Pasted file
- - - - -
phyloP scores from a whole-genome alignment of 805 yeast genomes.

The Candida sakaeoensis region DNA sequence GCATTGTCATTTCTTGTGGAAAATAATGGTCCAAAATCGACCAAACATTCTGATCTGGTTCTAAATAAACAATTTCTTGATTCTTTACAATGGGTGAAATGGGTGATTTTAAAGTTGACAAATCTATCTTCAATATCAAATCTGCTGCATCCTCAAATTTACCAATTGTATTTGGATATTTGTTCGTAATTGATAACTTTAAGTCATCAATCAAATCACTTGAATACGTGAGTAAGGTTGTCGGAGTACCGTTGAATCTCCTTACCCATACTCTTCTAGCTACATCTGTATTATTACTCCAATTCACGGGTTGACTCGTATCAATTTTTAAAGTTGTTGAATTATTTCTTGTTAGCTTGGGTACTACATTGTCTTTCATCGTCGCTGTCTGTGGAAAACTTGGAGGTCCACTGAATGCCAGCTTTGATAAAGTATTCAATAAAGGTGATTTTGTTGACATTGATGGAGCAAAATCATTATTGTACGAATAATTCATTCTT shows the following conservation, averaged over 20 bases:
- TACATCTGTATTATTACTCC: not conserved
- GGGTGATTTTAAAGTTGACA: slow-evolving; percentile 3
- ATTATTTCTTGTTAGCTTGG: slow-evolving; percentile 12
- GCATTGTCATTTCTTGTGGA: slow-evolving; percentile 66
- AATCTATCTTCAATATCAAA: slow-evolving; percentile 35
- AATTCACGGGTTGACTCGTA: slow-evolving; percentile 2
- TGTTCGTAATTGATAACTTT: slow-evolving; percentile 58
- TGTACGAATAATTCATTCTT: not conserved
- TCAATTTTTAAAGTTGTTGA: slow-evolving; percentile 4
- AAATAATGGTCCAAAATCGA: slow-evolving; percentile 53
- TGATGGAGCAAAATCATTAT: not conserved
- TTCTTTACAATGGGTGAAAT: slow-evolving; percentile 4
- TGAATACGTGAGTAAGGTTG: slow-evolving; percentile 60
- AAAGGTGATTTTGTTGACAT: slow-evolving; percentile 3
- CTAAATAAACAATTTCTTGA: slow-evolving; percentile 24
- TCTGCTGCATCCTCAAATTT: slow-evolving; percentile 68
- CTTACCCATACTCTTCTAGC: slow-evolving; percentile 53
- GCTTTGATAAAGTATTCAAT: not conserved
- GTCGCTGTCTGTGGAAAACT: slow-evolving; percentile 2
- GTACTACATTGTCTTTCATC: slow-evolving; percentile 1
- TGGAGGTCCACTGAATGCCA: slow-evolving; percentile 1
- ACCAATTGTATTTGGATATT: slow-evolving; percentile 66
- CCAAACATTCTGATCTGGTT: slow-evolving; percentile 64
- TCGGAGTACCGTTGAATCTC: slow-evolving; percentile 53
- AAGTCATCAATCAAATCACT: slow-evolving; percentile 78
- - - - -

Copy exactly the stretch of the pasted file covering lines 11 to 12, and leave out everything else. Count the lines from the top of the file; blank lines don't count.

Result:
- TCAATTTTTAAAGTTGTTGA: slow-evolving; percentile 4
- AAATAATGGTCCAAAATCGA: slow-evolving; percentile 53